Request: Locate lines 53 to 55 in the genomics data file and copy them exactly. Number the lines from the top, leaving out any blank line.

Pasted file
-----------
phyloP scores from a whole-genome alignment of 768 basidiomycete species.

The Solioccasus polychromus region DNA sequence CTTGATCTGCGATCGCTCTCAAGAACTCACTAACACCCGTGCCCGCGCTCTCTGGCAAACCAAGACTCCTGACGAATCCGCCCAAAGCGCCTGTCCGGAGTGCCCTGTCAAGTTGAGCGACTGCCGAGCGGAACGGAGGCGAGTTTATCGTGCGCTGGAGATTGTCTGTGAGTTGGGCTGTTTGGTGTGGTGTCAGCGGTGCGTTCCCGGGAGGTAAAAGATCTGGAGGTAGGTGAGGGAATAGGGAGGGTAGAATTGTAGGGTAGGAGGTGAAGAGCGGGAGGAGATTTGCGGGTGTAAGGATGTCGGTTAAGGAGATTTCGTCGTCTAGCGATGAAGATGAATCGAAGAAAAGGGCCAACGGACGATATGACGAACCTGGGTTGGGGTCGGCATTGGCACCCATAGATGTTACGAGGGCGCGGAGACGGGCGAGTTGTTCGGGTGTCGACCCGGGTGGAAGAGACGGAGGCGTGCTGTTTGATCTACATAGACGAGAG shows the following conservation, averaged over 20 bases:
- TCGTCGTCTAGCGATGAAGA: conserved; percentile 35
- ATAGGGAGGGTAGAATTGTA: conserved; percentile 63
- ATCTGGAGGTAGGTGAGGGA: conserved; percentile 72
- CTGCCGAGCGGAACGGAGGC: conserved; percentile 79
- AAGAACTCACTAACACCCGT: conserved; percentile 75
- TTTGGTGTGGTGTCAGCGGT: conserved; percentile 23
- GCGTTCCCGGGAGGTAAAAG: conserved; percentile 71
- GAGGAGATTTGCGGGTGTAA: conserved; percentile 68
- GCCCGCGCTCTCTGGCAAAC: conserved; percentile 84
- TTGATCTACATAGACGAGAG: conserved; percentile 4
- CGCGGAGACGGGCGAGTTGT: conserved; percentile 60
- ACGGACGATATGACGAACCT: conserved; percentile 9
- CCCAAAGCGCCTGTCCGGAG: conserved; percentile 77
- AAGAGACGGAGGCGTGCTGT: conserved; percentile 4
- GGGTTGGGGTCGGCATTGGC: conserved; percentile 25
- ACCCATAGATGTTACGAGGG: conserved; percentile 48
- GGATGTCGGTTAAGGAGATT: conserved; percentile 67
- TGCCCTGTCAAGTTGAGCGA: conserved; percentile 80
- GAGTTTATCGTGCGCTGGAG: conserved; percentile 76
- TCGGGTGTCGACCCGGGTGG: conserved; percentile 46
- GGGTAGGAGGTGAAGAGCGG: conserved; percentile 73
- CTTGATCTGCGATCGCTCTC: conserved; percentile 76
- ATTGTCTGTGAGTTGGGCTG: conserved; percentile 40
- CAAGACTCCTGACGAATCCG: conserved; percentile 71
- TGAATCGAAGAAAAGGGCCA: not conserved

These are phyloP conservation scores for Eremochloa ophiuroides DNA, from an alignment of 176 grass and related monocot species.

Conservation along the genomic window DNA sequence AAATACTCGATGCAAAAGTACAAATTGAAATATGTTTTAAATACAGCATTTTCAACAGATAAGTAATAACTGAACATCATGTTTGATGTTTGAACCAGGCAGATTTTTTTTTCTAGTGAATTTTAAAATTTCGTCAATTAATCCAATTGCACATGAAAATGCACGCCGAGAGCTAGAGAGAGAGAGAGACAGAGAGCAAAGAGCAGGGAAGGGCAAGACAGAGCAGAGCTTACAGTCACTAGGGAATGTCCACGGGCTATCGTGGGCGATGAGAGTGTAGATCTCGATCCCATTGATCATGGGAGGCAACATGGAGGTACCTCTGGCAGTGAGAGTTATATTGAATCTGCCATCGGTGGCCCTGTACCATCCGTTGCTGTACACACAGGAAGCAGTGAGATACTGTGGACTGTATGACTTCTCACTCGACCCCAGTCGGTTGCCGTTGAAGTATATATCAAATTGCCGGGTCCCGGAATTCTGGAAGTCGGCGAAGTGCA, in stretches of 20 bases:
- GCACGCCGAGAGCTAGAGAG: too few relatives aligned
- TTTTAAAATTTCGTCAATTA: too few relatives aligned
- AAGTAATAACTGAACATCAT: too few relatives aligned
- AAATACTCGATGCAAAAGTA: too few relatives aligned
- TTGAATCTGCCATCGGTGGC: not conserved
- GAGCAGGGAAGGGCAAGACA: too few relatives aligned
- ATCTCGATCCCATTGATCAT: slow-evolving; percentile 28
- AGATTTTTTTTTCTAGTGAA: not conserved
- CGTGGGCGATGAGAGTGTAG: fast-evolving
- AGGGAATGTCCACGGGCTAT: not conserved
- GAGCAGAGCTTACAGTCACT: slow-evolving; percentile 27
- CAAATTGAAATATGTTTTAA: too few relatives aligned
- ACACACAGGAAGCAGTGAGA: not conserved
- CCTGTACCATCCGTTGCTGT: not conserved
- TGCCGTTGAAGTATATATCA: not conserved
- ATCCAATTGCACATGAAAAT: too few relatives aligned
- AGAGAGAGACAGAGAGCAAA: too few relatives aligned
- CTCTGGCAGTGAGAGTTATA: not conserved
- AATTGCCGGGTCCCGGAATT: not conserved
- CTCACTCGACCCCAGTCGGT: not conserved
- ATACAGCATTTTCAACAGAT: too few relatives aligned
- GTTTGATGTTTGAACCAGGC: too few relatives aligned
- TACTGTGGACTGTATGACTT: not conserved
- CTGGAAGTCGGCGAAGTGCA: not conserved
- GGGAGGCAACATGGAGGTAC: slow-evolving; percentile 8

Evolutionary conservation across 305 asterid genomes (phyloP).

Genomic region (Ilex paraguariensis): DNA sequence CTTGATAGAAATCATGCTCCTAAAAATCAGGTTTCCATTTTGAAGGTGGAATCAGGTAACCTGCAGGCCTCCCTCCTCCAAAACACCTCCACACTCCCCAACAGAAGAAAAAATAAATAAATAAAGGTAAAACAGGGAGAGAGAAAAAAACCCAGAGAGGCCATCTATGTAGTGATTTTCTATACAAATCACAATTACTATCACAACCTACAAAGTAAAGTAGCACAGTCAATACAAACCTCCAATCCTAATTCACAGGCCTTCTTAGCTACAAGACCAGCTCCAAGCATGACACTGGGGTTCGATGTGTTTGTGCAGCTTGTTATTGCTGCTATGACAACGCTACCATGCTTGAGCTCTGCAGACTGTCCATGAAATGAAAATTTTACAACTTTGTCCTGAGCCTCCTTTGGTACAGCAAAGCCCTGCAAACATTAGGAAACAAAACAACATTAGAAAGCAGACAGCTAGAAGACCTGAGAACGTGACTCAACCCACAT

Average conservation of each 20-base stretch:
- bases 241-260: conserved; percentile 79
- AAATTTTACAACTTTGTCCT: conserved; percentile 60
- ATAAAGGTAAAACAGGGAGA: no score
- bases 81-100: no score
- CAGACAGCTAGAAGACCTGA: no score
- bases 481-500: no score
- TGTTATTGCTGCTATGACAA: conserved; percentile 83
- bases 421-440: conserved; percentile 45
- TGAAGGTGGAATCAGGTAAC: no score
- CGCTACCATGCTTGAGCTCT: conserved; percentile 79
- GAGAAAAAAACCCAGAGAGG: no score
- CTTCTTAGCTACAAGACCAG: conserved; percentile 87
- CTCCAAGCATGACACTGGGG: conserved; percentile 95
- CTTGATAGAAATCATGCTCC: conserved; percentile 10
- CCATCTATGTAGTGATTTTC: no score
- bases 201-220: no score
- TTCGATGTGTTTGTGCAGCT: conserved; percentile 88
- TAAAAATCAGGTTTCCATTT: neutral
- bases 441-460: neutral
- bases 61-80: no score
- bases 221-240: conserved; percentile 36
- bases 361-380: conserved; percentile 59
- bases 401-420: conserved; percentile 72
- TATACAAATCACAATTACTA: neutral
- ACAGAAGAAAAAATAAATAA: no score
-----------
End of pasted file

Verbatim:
- CTGGAAGTCGGCGAAGTGCA: not conserved
- GGGAGGCAACATGGAGGTAC: slow-evolving; percentile 8

Evolutionary conservation across 305 asterid genomes (phyloP).